Barbecue though, has been a revelation. For starters, there’s a different kind of barbecue in pretty much every state (and according to this Wikipedia article, even in different parts of Texas). So far we’ve both tried barbecue in Texas and South Carolina, and R has had barbecue in Oklahoma and Kansas too.

The main thing to remember is that Texas is a beef producing state, so Texas barbecue focuses largely on beef brisket. They dry rub the meat and cook it slowly in a smoker until it practically falls apart. Their sauces are rich, sweet and can be hot. Our most memorable experiences of this barbecue were in Austin last year. First we went to House Park Bar-B-Q in the West of Downtown Austin, near the graffiti wall at Castle Hills. This place was a real old barbecue shack, with a hunting and fishing theme to the interior decoration. We were a bit nervous as to how they would react to two Brits on vacation from DC, but we needn’t have worried. They were really friendly and happy to explain their menu, recommend a can of Big Red (incredibly sweet) to go with our brisket sandwiches, and even show us their 50-year-old barbecue oven. The next day we queued at la Barbecue (as I mentioned in a previous post) and ate brisket in the open air from a trestle table, dousing it liberally with bbq sauce.

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In North Carolina we stopped on the way back from our road trip at a proper barbecue place – Fullers Old Fashioned Barbecue. It was buffet style, and felt both authentic and wonderfully democratic. People from all walks of life were there having lunch. We queued for a short time, paid for two buffet meals with sweet tea, were seated, and then investigated the buffet. There was a salad bar, but like most people we skipped that and went straight for the hot food, where we found collared greens and fried okra, biscuits, and of course the meat. There were two kinds of chicken – crispy fried and smothered with barbecue sauce – but the main draw was the pork. South Carolina is pig country, and they do their barbecued pulled pork in a vinegar/mustard dressing, which was just delicious, especially with the biscuits.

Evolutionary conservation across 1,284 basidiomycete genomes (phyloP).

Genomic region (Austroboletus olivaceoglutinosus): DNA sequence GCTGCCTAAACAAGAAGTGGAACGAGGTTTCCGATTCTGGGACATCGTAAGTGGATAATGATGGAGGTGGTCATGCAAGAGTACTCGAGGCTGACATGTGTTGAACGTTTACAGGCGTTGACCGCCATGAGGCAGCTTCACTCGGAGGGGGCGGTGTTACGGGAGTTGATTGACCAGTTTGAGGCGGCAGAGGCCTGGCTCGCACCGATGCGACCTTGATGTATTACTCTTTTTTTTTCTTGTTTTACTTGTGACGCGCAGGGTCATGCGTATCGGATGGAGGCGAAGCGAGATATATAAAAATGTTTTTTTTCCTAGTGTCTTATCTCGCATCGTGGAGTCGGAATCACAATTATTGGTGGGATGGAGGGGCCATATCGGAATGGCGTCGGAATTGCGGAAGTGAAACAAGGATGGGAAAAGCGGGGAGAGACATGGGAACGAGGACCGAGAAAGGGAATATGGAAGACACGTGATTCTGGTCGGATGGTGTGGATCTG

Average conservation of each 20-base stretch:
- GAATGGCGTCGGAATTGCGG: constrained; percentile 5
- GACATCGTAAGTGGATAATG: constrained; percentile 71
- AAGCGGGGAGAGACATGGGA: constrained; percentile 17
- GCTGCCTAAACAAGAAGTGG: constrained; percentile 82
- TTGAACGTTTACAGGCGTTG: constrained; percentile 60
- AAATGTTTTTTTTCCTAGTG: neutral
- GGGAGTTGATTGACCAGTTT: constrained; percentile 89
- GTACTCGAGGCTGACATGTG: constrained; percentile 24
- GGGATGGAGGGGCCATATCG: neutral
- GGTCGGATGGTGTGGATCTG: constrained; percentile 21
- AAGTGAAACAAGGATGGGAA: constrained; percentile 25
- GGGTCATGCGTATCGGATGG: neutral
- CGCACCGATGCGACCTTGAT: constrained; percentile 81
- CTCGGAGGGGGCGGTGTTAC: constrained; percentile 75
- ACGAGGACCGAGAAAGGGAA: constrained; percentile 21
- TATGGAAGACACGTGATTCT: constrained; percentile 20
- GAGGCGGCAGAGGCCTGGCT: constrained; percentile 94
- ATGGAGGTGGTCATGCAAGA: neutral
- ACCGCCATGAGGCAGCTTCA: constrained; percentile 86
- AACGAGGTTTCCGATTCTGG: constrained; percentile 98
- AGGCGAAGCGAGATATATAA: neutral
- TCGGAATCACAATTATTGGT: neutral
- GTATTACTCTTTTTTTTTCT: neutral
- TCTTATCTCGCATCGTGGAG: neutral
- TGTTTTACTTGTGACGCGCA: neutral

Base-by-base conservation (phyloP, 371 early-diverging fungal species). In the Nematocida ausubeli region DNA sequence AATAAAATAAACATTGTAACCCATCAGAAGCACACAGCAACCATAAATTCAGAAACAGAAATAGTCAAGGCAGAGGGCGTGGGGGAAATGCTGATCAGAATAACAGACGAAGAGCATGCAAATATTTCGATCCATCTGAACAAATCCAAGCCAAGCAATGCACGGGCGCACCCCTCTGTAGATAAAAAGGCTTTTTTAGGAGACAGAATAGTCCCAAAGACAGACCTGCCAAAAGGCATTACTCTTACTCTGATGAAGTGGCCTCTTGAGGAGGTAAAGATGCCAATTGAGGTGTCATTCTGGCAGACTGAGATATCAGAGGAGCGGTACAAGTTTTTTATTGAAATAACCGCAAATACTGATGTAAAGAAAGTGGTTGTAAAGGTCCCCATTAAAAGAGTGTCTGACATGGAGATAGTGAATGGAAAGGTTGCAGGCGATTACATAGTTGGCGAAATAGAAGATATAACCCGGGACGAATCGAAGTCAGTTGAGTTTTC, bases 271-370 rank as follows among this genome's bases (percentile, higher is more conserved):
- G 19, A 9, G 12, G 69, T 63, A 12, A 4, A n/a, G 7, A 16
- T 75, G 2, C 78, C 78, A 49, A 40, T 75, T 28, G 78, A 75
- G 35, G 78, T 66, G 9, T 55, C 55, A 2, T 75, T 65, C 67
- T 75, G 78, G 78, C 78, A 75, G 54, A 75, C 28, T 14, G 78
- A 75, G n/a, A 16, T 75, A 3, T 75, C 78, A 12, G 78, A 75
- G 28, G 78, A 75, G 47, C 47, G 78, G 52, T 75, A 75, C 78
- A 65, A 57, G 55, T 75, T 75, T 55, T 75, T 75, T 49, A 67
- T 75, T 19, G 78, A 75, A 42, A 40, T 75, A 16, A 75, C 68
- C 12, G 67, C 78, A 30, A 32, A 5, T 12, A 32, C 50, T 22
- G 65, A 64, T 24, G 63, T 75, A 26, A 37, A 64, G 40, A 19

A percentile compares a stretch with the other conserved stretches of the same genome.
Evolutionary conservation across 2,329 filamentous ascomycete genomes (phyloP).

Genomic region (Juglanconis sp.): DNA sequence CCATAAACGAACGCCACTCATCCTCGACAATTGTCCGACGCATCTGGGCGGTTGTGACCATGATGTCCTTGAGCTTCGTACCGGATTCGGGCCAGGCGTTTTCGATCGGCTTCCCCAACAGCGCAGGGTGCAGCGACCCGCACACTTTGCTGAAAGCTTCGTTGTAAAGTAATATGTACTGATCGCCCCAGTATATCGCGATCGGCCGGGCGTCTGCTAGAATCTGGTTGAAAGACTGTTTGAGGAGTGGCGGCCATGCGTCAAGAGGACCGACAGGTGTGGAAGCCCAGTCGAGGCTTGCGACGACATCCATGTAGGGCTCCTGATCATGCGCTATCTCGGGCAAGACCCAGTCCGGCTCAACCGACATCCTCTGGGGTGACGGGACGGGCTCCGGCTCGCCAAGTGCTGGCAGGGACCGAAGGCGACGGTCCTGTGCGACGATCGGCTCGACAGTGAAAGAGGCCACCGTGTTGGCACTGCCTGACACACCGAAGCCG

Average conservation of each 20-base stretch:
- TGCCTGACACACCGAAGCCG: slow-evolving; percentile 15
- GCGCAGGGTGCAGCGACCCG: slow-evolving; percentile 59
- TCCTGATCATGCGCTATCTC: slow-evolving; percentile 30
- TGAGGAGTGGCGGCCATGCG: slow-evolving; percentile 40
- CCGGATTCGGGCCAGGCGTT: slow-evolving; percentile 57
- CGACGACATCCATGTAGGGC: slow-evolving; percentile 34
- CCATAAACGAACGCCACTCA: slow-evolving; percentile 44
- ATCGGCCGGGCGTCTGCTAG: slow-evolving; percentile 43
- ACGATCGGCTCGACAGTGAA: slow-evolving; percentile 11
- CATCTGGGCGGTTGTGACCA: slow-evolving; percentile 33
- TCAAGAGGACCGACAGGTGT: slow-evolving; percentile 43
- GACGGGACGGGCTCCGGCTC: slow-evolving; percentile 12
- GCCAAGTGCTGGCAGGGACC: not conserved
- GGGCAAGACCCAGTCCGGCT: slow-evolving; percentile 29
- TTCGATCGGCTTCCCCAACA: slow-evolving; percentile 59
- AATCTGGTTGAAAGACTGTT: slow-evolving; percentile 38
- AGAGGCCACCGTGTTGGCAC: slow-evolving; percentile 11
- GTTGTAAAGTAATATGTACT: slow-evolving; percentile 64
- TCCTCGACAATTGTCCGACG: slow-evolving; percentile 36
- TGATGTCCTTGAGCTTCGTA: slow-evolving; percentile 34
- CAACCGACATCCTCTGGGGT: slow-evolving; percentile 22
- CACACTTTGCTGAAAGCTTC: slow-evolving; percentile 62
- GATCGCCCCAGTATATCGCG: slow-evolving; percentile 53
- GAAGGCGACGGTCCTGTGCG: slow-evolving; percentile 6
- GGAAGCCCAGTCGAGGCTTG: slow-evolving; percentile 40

In DC it’s often said you can’t get good barbecue. [People always ask me about Freddie’s place in House of Cards, but the truth is there’s very few places like that left in DC – they filmed those bits in Baltimore.] However, we’ve found two good places, and one comes with the seal of approval from Texans. Smoke and Barrel on 18th street is a great place to try barbecue for the first time, and has become our place to take visitors. You can get a sampler to share which includes chicken, sausage, pulled pork, brisket, ribs and sides. Sides include smoked asparagus, coleslaw, potato salad, sweet potato wedges, and grit cake. You can of course order extra of anything you particularly like. They ask you how you want the chicken barbecued – dry rubbed, wet with sauce or ‘muddy’ in a mixture of rub and sauce (I never understand why anyone would go for anything other than muddy) – and then there’s a range of barbecue sauces, including hot, sweet, and sweet and sour mixtures of maple syrup, honey, and chilies.

Fat Pete’s up in Cleveland Park turns out to be the choice of the few Texans we know. They have a similar range of barbecued meats to Smoke and Barrel, which you can get in a sandwich or as a platter with sides, and the traditional barbecue sauces. The only thing that raised eyebrows was the white barbecue sauce. I think it was made with horseradish, but our friends were highly suspicious of this innovation, so we avoided it. Still the beef brisket was pronounced pretty good – and from Texans that’s high praise.

Apparently you can now get authentic American barbecue in London. I’ll believe it when I taste it though, because at the moment the Camden Blues Kitchen’s ‘Texan pulled pork’ is ringing some alarm bells…